Quote - Feb 26, 2020

I rail against the overuse of client-side JavaScript for Web of Documents-type of websites, such as media sites, like the atrociously designed toledoblade.com.

I'm fine with JavaScript being used for web applications that require me to login to perform tasks, such as Fastmail's web-based email client.

And I'm fine with JavaScript being used for hellaciously fun web projects, such as the one below. This is excellent.



A down-voted HN comment:

Pleased visit on the desktop.

Moves into another Website.

Reply that contains the quote that I found humorous.

I agree that nowadays everything should be responsive, however I feel discarding someone else's effort when they are mentioning that the site is for desktop, is inconsiderate.

Also, if you're browsing sites which reach the front page of HN, the same way you visit other social sites, I think you're already in the wrong company.

And I think that it's great that someone or some org mentions on their OWN websites that the sites are best viewed on desktop computers.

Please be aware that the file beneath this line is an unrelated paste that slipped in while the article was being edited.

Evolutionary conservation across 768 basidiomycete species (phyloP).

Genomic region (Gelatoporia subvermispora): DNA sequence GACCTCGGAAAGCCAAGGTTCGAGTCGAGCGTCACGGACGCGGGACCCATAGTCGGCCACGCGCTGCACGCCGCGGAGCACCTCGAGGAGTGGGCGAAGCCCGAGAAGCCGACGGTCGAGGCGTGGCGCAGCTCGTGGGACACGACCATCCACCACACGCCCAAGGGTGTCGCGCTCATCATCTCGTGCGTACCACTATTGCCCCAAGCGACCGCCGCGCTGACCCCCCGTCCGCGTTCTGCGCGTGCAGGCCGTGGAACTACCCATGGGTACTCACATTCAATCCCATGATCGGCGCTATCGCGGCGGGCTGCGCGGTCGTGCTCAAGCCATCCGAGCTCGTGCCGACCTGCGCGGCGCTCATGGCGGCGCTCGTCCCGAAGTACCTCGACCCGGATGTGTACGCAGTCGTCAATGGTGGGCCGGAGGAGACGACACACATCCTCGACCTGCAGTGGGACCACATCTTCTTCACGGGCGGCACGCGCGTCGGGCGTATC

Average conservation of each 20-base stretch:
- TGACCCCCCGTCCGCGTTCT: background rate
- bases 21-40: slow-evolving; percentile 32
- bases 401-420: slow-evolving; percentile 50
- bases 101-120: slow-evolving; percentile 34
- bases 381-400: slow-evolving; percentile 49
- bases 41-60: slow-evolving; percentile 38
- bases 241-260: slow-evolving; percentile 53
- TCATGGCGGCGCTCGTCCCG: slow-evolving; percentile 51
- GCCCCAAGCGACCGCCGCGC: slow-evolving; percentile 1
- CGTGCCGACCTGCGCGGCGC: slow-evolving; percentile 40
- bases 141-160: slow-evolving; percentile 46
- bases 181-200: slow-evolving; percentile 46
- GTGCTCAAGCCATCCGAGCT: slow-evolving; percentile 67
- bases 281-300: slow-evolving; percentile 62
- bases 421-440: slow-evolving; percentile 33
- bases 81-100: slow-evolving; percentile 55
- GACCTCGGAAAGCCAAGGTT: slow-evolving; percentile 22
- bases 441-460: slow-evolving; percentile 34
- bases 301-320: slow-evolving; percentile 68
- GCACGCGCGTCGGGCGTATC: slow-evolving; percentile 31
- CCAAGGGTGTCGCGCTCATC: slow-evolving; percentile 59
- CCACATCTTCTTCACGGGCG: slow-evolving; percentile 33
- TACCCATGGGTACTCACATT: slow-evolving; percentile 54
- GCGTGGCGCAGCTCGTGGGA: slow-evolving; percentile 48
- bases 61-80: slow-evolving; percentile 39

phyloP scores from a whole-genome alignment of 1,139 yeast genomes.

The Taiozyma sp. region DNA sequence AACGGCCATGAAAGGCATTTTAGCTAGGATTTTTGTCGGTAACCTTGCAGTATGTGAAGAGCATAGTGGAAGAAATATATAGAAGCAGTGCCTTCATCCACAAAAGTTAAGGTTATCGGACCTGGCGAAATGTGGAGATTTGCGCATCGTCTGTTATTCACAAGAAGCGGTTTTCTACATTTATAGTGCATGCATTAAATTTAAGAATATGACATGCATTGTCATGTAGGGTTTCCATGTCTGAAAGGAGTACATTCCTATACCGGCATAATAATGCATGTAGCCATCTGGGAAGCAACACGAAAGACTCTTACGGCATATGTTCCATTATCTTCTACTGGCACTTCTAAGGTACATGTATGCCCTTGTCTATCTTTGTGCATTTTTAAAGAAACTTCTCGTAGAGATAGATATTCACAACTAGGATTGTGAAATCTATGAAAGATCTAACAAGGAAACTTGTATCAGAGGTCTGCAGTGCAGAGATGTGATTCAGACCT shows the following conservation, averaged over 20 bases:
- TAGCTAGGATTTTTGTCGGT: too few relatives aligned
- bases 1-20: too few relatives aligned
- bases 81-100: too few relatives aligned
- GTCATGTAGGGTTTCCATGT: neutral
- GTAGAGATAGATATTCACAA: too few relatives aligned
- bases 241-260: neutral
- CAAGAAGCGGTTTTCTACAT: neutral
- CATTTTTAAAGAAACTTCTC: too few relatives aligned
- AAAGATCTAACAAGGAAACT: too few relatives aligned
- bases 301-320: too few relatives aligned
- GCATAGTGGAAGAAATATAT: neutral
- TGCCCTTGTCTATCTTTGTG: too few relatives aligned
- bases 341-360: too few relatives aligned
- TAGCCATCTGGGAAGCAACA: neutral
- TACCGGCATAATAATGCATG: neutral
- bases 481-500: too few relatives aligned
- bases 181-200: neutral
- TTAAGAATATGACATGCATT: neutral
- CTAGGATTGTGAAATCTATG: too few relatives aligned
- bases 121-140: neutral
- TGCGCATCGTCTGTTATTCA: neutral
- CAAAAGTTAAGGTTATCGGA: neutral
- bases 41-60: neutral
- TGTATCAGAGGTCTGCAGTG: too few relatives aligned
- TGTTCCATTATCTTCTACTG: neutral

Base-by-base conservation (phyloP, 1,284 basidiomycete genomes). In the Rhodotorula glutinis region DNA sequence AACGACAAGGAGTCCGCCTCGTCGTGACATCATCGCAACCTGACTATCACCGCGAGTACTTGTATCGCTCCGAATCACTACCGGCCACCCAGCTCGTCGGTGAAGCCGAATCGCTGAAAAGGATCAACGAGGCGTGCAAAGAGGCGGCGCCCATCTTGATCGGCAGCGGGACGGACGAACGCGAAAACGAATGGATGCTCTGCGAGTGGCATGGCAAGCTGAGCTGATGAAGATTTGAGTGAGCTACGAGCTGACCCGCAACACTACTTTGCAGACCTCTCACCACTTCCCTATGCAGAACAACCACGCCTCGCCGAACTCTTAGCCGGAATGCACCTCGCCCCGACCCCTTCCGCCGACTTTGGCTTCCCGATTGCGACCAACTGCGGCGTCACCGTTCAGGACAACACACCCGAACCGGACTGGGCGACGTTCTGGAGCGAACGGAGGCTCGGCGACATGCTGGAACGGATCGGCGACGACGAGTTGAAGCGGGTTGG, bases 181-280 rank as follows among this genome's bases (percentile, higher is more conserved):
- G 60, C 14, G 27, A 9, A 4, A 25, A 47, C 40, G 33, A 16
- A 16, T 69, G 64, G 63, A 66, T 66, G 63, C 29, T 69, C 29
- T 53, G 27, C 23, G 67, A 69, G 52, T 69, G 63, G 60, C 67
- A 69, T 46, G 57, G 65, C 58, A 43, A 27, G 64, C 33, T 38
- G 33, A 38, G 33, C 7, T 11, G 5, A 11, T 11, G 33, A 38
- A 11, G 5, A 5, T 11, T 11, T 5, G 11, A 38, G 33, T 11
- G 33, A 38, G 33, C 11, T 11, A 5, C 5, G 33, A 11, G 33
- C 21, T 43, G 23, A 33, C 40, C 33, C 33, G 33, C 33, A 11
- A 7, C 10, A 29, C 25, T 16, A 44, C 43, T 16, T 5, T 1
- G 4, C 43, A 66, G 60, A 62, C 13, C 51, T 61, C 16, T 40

For the above site, the bigger the screen, the better the experience, probably.

The person who complained about having to the view the site on a desktop/laptop computer replied with:

Except that it means I have to look for a desktop computer to be able to see what the site was all about, not even switching mobile chrome into desktop mode helped to see what it was all about.

First world problem.

If I resize Firefox on my laptop, shrinking the browser window, then I see the following message:

Our experiments have been optimized to work on desktop browsers.

Please visit the website on your desktop computer.

Back to the technical aspects of the project, a commenter said:

Sadly, some of those shot my GPU (not exactly the newest one), requiring a full restart.

(The dilemma of WebGL & Co: either we need better bound checking, which somewhat neglects the point of having fast graphics, or we're living dangerously.)

Another comment:

Reflektor is doing some great & innovative WebGL work.

Shameless plug: this was using canvas-sketch[1] to build out some of the sketches.

[1] https://github.com/mattdesl/canvas-sketch/

Fun stuff.